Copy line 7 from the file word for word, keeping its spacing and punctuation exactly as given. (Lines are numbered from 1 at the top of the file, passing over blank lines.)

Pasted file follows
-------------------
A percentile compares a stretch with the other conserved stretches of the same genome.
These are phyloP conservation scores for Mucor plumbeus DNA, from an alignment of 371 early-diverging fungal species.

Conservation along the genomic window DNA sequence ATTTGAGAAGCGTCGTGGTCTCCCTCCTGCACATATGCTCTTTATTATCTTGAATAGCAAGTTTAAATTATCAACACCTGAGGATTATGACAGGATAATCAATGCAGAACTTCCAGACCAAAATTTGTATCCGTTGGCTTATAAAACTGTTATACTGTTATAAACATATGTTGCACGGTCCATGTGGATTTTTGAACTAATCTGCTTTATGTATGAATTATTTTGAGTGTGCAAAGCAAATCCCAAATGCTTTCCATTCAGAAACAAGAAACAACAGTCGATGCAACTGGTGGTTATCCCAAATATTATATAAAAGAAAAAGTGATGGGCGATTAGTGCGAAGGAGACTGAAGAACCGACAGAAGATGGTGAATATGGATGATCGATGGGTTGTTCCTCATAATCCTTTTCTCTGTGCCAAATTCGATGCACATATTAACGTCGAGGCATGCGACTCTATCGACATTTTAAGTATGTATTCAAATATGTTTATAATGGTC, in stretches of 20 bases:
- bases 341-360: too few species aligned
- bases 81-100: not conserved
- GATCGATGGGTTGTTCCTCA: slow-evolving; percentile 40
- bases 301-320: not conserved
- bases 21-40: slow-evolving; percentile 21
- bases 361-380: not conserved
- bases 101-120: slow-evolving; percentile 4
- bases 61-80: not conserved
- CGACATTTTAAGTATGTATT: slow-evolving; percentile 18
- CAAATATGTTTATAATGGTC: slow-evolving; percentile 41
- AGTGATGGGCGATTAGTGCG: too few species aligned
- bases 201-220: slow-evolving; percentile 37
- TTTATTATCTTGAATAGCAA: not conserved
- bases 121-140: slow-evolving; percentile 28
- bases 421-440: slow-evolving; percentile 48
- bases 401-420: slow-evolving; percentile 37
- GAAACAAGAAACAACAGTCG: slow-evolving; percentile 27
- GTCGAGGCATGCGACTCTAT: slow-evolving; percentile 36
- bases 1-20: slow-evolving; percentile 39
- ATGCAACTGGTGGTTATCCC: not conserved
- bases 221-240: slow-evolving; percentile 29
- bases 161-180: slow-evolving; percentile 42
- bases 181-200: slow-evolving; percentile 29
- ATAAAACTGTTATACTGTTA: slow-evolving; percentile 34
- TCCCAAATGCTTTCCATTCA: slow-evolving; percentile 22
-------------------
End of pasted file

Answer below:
- bases 301-320: not conserved